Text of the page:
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Berenguer v. Anoka County

United States Court of Appeals, Eighth Circuit

May 4, 2018

Juan Bautista Berenguer Plaintiff- Appellant
v.
Anoka County; City of Bloomington; City of Brooklyn Park; Blue Earth County; Carver County; City of Centerville; City of Champlin; City of Circle Pines; City of Coon Rapids; Crow Wing County; Douglas County; City of Eden Prairie; Fillmore County; City of Hutchinson; City of Keewatin; City of Lester Prairie; City of Lexington; City of Maple Grove; McLeod County; City of Melrose; City of Minneapolis; City of New Hope; City of New Prague; Ramsey County; City of Red Wing; City of Richfield; City of Rochester; City of Roseau; City of St. Anthony; City of Sauk Centre; City of Savage; Scott County; City of Shakopee; Sherburne County; Stearns County; City of Virginia; Michael Campion, in his individual capacity as the Commissioner of the Department of Pubic Safety; Ramona Dohman, in her individual capacity as the Commissioner of the Department of Public Safety; John and Jane Does (1-200), acting in their individual capacity as supervisors, officers, deputies, staff, investigators, employees or agents of the other governmental agencies; Department of Public Safety Does (1-30), acting in their individual capacity as officers, supervisors, staff, employees, independent contractors or agents of the Minnesota Department of Public Safety; Entity Does (1-50), including cities, counties, municipalities, and other entities sited in Minnesota Defendants - Appellees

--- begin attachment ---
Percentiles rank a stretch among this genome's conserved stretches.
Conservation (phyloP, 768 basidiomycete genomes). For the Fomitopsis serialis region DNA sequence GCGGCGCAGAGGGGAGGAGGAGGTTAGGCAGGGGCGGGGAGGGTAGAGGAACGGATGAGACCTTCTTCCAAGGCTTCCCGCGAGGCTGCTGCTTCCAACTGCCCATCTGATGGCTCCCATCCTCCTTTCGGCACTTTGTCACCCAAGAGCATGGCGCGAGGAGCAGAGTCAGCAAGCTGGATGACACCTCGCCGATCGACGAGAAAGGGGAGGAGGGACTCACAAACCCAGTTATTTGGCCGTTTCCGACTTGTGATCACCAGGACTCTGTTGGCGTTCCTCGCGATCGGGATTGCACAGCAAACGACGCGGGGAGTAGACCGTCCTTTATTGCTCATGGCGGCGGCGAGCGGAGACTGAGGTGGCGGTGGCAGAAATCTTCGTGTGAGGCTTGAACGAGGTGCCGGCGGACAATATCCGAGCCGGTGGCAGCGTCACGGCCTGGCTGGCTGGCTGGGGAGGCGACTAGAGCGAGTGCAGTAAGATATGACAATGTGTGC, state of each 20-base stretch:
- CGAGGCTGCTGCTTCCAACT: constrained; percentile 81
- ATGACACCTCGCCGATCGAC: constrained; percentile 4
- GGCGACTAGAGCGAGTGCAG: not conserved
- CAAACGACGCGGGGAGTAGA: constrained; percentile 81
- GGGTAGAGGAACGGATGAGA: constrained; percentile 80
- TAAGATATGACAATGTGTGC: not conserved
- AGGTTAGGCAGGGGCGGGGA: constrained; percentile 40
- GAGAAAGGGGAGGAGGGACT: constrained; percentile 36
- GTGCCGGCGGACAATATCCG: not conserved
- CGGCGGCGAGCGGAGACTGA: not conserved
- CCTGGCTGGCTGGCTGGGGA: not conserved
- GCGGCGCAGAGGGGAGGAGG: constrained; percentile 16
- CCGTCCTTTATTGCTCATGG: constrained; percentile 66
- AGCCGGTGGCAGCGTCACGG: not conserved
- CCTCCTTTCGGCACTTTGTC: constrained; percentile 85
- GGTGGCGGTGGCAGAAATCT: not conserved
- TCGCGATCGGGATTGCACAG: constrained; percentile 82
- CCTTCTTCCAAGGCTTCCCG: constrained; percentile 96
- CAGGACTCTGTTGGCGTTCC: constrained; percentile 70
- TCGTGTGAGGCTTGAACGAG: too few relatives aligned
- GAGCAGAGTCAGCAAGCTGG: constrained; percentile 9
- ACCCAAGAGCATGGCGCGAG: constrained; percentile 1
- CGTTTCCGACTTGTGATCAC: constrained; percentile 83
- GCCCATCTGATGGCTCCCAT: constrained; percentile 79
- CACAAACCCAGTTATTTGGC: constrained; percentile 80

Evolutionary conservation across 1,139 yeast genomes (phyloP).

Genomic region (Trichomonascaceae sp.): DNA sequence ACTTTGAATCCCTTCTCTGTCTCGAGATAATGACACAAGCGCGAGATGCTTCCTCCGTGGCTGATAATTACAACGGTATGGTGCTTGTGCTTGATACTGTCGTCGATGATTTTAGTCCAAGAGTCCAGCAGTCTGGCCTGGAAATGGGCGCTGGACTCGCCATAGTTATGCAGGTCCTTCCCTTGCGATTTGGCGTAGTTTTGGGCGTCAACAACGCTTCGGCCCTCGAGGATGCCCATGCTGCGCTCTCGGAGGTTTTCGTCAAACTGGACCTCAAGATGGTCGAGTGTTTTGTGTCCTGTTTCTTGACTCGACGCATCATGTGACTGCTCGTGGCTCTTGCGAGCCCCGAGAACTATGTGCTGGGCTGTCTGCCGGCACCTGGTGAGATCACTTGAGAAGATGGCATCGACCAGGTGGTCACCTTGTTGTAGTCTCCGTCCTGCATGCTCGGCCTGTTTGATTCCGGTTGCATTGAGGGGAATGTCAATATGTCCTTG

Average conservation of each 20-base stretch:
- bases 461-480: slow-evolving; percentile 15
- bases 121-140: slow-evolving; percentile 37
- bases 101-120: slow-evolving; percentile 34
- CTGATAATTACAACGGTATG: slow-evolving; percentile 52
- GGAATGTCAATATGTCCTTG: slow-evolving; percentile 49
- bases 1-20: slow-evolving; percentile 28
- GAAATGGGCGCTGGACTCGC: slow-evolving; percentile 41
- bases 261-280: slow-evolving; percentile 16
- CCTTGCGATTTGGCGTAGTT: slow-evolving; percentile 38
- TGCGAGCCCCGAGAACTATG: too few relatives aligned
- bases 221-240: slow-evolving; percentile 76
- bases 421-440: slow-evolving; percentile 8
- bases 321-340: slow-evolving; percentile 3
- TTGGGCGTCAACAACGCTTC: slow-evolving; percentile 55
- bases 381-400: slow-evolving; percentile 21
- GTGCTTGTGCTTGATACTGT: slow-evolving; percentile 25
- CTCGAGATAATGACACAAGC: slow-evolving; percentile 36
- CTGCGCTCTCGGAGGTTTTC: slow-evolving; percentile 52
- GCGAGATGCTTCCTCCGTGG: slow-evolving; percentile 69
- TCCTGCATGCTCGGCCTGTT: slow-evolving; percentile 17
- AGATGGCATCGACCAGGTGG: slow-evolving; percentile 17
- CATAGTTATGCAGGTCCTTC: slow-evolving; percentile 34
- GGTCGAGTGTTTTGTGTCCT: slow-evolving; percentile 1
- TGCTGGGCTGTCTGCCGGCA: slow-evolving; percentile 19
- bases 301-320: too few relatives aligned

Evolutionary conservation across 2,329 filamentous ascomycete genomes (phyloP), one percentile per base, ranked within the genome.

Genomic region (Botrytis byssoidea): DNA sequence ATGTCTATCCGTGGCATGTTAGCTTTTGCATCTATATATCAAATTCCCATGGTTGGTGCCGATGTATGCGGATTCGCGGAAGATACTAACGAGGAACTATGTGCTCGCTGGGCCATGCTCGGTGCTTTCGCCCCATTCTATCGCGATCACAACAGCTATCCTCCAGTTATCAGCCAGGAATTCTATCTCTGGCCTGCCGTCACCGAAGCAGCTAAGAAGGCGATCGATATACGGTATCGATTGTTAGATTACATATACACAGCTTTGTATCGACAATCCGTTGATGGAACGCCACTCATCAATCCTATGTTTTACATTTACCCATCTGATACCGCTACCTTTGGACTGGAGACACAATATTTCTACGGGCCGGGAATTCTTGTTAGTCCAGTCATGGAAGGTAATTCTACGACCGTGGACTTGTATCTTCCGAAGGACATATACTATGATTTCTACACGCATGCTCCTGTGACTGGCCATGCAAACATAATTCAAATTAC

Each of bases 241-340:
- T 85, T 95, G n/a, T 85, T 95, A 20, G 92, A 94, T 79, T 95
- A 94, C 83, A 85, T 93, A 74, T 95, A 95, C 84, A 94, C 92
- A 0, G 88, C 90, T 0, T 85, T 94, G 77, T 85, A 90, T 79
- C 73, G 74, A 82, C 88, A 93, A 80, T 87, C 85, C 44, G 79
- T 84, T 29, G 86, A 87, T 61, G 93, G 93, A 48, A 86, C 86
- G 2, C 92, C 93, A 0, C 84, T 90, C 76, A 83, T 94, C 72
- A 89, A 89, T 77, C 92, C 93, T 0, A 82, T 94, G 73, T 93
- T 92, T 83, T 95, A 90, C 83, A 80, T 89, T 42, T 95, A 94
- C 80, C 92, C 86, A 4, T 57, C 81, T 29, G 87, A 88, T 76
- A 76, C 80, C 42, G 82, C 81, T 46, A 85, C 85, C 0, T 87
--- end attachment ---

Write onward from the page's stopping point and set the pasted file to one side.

Submitted: October 16, 2017

          Appeal from United States District Court for the District of Minnesota - Minneapolis

          Before SMITH, Chief Judge, MURPHY and COLLOTON, Circuit Judges.

          MURPHY, Circuit Judge.

         Juan Bautista Berenguer sued various municipalities and their employees, alleging violations of the Driver's Privacy Protection Act ("DPPA"), 18 U.S.C. §§ 2721-25. After the issuance of our opinions in McDonough v. Anoka County, 799 F.3d 931 (2015), and Tichich v. City of Bloomington, 835 F.3d 856 (2016), Berenguer conceded that only his claims against the City of Bloomington and the City of Shakopee were timely and plausible. Defendants' motions to dismiss for failure to state a claim were granted by the district court, [1] which ruled that Berenguer had failed to plead frequent suspicious accesses by either Bloomington or Shakopee. Berenguer appeals, and we affirm.